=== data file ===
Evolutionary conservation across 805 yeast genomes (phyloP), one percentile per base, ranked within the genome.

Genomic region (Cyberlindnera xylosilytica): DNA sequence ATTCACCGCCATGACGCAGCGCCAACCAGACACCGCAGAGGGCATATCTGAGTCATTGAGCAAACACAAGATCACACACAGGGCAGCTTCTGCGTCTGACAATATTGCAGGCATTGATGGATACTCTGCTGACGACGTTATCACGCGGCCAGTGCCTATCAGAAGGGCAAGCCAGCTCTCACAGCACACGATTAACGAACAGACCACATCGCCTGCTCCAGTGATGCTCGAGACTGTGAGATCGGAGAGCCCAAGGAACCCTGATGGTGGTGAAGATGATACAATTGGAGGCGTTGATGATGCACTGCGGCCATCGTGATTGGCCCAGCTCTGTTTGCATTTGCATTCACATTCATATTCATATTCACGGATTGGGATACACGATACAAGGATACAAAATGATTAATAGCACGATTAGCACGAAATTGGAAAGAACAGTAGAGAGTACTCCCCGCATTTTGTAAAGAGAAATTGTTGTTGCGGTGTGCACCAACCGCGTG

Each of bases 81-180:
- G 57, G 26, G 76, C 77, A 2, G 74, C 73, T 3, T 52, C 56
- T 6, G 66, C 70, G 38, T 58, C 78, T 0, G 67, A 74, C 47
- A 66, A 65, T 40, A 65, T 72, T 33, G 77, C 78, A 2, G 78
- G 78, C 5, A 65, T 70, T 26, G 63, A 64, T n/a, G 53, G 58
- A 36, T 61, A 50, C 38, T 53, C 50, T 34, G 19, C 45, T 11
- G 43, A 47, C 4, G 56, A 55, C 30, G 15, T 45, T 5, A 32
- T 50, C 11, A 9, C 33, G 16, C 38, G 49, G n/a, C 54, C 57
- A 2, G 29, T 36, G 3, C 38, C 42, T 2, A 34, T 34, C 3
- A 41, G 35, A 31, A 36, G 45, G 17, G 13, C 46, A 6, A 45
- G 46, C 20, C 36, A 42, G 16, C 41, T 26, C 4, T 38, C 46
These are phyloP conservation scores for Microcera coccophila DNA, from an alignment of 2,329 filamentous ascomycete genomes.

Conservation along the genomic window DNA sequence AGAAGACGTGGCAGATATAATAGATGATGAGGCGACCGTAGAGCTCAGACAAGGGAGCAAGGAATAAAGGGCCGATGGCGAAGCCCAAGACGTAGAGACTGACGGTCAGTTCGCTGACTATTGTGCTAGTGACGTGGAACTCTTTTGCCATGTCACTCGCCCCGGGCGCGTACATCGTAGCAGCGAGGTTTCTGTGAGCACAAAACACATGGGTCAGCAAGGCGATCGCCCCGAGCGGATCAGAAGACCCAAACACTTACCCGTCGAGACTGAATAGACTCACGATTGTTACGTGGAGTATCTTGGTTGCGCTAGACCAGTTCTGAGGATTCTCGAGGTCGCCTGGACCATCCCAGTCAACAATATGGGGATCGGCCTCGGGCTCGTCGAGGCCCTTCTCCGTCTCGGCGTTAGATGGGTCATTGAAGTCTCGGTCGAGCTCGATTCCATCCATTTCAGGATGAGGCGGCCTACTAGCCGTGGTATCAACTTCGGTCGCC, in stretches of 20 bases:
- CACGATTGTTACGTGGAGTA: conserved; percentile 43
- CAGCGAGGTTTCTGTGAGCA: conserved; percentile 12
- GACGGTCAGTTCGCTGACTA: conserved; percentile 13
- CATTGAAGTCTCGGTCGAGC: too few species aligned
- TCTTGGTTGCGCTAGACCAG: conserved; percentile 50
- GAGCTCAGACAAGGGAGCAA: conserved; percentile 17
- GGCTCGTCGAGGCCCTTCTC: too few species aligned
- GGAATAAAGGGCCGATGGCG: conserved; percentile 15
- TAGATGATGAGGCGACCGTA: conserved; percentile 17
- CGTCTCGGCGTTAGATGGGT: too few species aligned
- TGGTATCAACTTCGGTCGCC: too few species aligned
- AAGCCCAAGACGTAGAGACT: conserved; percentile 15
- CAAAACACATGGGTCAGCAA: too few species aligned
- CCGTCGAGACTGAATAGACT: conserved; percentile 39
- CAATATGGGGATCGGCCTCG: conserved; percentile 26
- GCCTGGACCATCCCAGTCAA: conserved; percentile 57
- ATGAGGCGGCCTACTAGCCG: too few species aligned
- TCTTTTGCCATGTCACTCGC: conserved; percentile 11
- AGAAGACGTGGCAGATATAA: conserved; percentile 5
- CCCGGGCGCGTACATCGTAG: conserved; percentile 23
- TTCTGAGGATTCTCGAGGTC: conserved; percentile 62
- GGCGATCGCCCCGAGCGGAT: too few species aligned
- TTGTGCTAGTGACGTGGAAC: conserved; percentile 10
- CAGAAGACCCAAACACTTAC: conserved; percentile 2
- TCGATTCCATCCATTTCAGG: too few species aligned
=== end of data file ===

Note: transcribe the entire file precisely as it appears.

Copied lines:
Evolutionary conservation across 805 yeast genomes (phyloP), one percentile per base, ranked within the genome.

Genomic region (Cyberlindnera xylosilytica): DNA sequence ATTCACCGCCATGACGCAGCGCCAACCAGACACCGCAGAGGGCATATCTGAGTCATTGAGCAAACACAAGATCACACACAGGGCAGCTTCTGCGTCTGACAATATTGCAGGCATTGATGGATACTCTGCTGACGACGTTATCACGCGGCCAGTGCCTATCAGAAGGGCAAGCCAGCTCTCACAGCACACGATTAACGAACAGACCACATCGCCTGCTCCAGTGATGCTCGAGACTGTGAGATCGGAGAGCCCAAGGAACCCTGATGGTGGTGAAGATGATACAATTGGAGGCGTTGATGATGCACTGCGGCCATCGTGATTGGCCCAGCTCTGTTTGCATTTGCATTCACATTCATATTCATATTCACGGATTGGGATACACGATACAAGGATACAAAATGATTAATAGCACGATTAGCACGAAATTGGAAAGAACAGTAGAGAGTACTCCCCGCATTTTGTAAAGAGAAATTGTTGTTGCGGTGTGCACCAACCGCGTG

Each of bases 81-180:
- G 57, G 26, G 76, C 77, A 2, G 74, C 73, T 3, T 52, C 56
- T 6, G 66, C 70, G 38, T 58, C 78, T 0, G 67, A 74, C 47
- A 66, A 65, T 40, A 65, T 72, T 33, G 77, C 78, A 2, G 78
- G 78, C 5, A 65, T 70, T 26, G 63, A 64, T n/a, G 53, G 58
- A 36, T 61, A 50, C 38, T 53, C 50, T 34, G 19, C 45, T 11
- G 43, A 47, C 4, G 56, A 55, C 30, G 15, T 45, T 5, A 32
- T 50, C 11, A 9, C 33, G 16, C 38, G 49, G n/a, C 54, C 57
- A 2, G 29, T 36, G 3, C 38, C 42, T 2, A 34, T 34, C 3
- A 41, G 35, A 31, A 36, G 45, G 17, G 13, C 46, A 6, A 45
- G 46, C 20, C 36, A 42, G 16, C 41, T 26, C 4, T 38, C 46
These are phyloP conservation scores for Microcera coccophila DNA, from an alignment of 2,329 filamentous ascomycete genomes.

Conservation along the genomic window DNA sequence AGAAGACGTGGCAGATATAATAGATGATGAGGCGACCGTAGAGCTCAGACAAGGGAGCAAGGAATAAAGGGCCGATGGCGAAGCCCAAGACGTAGAGACTGACGGTCAGTTCGCTGACTATTGTGCTAGTGACGTGGAACTCTTTTGCCATGTCACTCGCCCCGGGCGCGTACATCGTAGCAGCGAGGTTTCTGTGAGCACAAAACACATGGGTCAGCAAGGCGATCGCCCCGAGCGGATCAGAAGACCCAAACACTTACCCGTCGAGACTGAATAGACTCACGATTGTTACGTGGAGTATCTTGGTTGCGCTAGACCAGTTCTGAGGATTCTCGAGGTCGCCTGGACCATCCCAGTCAACAATATGGGGATCGGCCTCGGGCTCGTCGAGGCCCTTCTCCGTCTCGGCGTTAGATGGGTCATTGAAGTCTCGGTCGAGCTCGATTCCATCCATTTCAGGATGAGGCGGCCTACTAGCCGTGGTATCAACTTCGGTCGCC, in stretches of 20 bases:
- CACGATTGTTACGTGGAGTA: conserved; percentile 43
- CAGCGAGGTTTCTGTGAGCA: conserved; percentile 12
- GACGGTCAGTTCGCTGACTA: conserved; percentile 13
- CATTGAAGTCTCGGTCGAGC: too few species aligned
- TCTTGGTTGCGCTAGACCAG: conserved; percentile 50
- GAGCTCAGACAAGGGAGCAA: conserved; percentile 17
- GGCTCGTCGAGGCCCTTCTC: too few species aligned
- GGAATAAAGGGCCGATGGCG: conserved; percentile 15
- TAGATGATGAGGCGACCGTA: conserved; percentile 17
- CGTCTCGGCGTTAGATGGGT: too few species aligned
- TGGTATCAACTTCGGTCGCC: too few species aligned
- AAGCCCAAGACGTAGAGACT: conserved; percentile 15
- CAAAACACATGGGTCAGCAA: too few species aligned
- CCGTCGAGACTGAATAGACT: conserved; percentile 39
- CAATATGGGGATCGGCCTCG: conserved; percentile 26
- GCCTGGACCATCCCAGTCAA: conserved; percentile 57
- ATGAGGCGGCCTACTAGCCG: too few species aligned
- TCTTTTGCCATGTCACTCGC: conserved; percentile 11
- AGAAGACGTGGCAGATATAA: conserved; percentile 5
- CCCGGGCGCGTACATCGTAG: conserved; percentile 23
- TTCTGAGGATTCTCGAGGTC: conserved; percentile 62
- GGCGATCGCCCCGAGCGGAT: too few species aligned
- TTGTGCTAGTGACGTGGAAC: conserved; percentile 10
- CAGAAGACCCAAACACTTAC: conserved; percentile 2
- TCGATTCCATCCATTTCAGG: too few species aligned